I love going to Lookingglass because you never know what to expect. The most flexible theater space in the city is a different theater for every show. For “The Steadfast Tin Soldier”, the audience is on risers facing a traditional stage with a small orchestra pit.
The proscenium (curtain) is a giant advent calendar with 24 numbered doors. There was activity on stage even before curtain time. At intervals a bell would ring – or a grandfather clock would chime - and a costumed character – or two or three – would walk on stage and open one of those small doors revealing toys, etc. Sometimes, a costumed musician would follow them, then step down into the pit. * A side note: as the story progressed, I realized that every one of those reveals had some relevance in the story.
Although cast members play different parts as well as operating the puppets, their primary roles are: Joe Dempsey, the Nursemaid; Kasey Foster, the Ballerina; John Gregorio, the Rat; Anthony Irons, the Goblin; and Alex Stein, the Steadfast Tin Soldier.
The story opens with a baby – a giant puppet head and two huge but working hands operated by 3 different people – playing with three tiny tin soldiers. By the way, the puppet baby’s behavior is spot on as he picks up/looks at/investigates the toys. When he notices that one of the soldiers is missing a leg, he throws it away. The tin soldier lands behind a doll’s house in the playroom.
When the proscenium lifts, a life-sized Steadfast Tin Soldier is laying on the floor on his face. Of course, since this is a real human, the word ‘Missing’ is scrolled along the side of his leg. Coming to life, the Tin Soldier figures out how to roll over, then how to scoot along, finally bending his body to get upright, then hopping along.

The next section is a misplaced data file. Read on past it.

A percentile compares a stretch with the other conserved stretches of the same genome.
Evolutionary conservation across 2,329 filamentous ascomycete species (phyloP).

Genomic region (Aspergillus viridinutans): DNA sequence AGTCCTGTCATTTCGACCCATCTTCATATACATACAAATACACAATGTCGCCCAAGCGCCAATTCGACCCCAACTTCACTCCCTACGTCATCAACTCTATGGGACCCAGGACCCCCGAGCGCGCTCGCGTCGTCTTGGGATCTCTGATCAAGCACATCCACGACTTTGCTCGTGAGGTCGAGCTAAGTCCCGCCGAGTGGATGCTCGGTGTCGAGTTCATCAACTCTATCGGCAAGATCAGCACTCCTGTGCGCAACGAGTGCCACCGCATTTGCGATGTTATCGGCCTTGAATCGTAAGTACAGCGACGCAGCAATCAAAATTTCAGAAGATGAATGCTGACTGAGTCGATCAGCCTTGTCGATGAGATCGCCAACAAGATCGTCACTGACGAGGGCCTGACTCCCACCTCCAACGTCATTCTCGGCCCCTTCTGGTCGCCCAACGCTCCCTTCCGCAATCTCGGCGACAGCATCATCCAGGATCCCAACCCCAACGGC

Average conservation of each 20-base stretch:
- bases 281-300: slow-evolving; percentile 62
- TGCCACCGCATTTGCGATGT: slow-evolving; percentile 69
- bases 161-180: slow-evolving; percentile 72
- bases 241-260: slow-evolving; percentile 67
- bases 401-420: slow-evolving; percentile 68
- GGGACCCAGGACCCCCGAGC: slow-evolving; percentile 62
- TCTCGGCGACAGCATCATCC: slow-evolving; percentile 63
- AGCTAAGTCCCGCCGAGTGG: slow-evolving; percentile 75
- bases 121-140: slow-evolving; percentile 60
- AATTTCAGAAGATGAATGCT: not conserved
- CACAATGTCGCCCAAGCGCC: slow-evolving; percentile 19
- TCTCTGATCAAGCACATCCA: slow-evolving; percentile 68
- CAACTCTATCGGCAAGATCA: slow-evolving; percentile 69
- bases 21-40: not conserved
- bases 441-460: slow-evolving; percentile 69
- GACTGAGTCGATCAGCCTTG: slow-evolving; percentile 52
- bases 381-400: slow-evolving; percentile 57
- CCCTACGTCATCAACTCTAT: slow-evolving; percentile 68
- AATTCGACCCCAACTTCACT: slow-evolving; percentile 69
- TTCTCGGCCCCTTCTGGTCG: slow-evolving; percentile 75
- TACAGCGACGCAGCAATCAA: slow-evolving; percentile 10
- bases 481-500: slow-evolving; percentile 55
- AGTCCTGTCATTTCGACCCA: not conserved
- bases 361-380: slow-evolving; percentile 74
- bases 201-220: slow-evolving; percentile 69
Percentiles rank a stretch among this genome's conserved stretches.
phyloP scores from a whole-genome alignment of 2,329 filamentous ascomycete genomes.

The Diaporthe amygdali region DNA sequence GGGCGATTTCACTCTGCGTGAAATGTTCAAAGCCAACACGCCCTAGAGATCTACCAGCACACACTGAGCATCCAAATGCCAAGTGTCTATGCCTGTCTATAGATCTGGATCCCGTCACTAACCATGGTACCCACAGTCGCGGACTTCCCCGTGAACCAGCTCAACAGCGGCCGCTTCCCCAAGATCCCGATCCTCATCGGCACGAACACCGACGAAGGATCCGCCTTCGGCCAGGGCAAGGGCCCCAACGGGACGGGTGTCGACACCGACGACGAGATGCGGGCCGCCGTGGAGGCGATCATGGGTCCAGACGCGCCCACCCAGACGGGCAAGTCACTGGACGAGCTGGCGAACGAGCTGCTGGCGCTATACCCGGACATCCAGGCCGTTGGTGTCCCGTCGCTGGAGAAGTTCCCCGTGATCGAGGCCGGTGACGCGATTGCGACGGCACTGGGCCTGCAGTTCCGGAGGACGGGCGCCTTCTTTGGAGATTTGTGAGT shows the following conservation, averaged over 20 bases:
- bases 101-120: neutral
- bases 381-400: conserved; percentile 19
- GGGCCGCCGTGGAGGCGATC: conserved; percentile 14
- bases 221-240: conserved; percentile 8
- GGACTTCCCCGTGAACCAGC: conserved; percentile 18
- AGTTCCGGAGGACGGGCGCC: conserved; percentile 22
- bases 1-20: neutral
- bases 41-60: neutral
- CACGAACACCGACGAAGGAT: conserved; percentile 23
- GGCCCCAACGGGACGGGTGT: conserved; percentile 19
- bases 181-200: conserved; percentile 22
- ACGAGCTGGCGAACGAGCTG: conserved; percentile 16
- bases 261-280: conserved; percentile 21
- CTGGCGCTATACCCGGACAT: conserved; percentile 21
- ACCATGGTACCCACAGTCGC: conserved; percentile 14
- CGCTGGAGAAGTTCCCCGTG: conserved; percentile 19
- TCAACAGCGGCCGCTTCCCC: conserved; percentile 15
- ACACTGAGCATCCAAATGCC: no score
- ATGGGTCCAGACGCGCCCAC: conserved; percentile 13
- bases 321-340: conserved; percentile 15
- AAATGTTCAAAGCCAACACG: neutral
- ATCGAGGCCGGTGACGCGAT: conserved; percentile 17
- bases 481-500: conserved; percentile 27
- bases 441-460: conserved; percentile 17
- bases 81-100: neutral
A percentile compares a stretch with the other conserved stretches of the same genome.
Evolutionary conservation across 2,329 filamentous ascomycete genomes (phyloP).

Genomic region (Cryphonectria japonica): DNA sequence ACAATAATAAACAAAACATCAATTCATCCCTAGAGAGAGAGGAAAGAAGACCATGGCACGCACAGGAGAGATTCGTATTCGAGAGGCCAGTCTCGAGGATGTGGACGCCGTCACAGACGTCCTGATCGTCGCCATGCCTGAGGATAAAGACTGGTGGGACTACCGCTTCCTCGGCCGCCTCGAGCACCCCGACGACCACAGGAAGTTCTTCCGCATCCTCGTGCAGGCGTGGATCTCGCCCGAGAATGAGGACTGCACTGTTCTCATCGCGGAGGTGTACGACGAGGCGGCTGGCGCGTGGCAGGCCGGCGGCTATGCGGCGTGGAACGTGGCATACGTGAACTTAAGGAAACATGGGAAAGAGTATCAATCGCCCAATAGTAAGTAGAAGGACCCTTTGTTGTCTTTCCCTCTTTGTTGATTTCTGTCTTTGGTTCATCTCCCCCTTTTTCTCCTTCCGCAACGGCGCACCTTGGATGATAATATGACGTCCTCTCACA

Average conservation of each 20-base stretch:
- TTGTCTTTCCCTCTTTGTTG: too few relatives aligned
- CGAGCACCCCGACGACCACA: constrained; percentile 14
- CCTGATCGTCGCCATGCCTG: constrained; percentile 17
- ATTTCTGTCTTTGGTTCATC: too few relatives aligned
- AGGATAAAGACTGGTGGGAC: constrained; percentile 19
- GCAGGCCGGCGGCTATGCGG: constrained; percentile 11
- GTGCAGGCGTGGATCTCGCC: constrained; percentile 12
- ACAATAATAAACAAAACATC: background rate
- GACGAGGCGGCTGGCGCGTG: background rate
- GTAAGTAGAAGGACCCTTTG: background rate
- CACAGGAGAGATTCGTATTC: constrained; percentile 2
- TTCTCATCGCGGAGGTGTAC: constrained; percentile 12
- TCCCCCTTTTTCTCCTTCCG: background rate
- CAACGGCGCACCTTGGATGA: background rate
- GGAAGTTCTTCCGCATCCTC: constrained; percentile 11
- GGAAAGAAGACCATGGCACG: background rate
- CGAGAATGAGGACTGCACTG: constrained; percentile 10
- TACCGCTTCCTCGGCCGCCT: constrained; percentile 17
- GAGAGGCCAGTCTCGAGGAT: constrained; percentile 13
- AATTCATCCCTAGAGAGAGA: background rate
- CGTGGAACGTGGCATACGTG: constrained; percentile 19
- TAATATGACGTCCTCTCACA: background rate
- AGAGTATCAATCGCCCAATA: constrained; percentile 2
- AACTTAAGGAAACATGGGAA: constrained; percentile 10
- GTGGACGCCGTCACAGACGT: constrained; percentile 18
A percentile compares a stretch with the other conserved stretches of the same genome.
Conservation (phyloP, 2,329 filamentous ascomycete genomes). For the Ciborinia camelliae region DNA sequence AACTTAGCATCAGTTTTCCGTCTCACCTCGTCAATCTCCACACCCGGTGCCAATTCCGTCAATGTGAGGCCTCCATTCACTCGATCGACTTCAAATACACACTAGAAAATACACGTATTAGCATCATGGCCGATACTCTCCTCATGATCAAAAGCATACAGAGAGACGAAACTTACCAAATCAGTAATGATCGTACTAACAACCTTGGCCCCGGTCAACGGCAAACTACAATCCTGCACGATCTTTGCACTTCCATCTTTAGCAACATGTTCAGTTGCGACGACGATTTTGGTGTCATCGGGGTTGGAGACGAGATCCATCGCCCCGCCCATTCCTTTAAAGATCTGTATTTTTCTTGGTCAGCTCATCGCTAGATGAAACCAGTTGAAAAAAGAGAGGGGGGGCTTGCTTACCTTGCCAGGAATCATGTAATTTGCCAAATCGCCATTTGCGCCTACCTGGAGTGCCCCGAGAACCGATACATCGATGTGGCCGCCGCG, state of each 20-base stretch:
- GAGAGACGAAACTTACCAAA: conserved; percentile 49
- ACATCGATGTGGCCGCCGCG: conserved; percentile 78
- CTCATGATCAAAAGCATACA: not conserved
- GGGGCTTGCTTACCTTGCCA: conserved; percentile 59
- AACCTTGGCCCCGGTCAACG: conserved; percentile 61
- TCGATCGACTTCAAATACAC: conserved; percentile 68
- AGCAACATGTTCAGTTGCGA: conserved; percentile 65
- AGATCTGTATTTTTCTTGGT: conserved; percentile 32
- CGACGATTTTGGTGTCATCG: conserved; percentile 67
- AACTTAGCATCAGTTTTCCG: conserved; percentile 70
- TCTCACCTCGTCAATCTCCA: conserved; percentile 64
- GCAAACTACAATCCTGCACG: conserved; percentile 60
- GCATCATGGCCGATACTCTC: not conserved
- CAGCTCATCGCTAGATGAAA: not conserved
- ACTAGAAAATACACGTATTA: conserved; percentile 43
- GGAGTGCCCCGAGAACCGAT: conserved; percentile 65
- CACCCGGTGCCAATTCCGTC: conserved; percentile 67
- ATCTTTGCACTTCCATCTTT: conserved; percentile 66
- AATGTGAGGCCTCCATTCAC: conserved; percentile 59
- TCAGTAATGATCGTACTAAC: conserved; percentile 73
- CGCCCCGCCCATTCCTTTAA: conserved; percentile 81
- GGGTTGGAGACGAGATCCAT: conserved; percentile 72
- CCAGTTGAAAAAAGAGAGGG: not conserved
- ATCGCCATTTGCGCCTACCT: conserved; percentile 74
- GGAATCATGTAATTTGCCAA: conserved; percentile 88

When he happens on the doll’s house, he notices the ballerina balancing on one leg and equates that with himself. When he gets into the doll’s house, he plays with the other toys and dances with the ballerina – at least until the evil jack-in-the-box comes along.
The path of true love is never easy, but the Tin Soldier and the Ballerina have it especially rough. He’s thrown out a window, swallowed by a fish, fought over by street thugs, and more, while she’s blown around and bullied by the jack-in-the-box. You’ll have to stay to the end to find out if true love wins out.
Highlights of “The Steadfast Tin Soldier” …
- The Fish (which swallows the Steadfast Tin Soldier) is one of the best puppets I’ve ever seen. It actually looked alive as it moved, especially when it was turned head-on to the audience.
- The flirtation between the nursemaid and the fishmonger was hilarious.
- I loved the full sized goblin/jack-in-the-box costume. Anthony Irons even managed to walk with a rocking bounce. .
- The 3 cast members operating the giant baby costume were nearly invisible
- The same 3 cast members operated the smaller baby as it walked through the nursery.
The musicians, who played original music composed by Andre Pluess and Amanda Dehnert, all wore 18th century wigs with their costumes. They are Leandro López Várady (Music Director/Piano), Greg Hirte (Violin), Juan Horie (Cello); Constance Volk (Flutes); Emma Hospelhorn (Flutes).
“The Steadfast Tin Soldier” runs through January 26th at Lookingglass Theatre, inside the Water Tower Water Works, 821 N. Michigan Avenue, Chicago. Best parking option is the Olympia Centre Garage on Chicago Avenue; get validation at the box office.
Running time is one hour, no intermission.
Tuesdays at 2:00 pm (Dec. 24th & 31st only) and 7:30 pm (except January 7th & 14th);
Wednesdays at 2:00 pm (Nov. 27th only) and 7:30 pm (except Dec. 25th, Jan. 1st);
Thursdays at 2:00 pm (except Nov. 28th, Jan. 16th) and 7:30 pm (except Nov. 28th);
Fridays at 2:00 pm (Nov. 29th only) and 7:30 pm;
Saturdays at 2:00 pm and 7:30 pm (except Dec. 7th);
Sundays at 2: 00 and 7:30 pm.
Tickets range from $45-$85. FYI (312) 337-0665 or www.lookingglasstheatre.org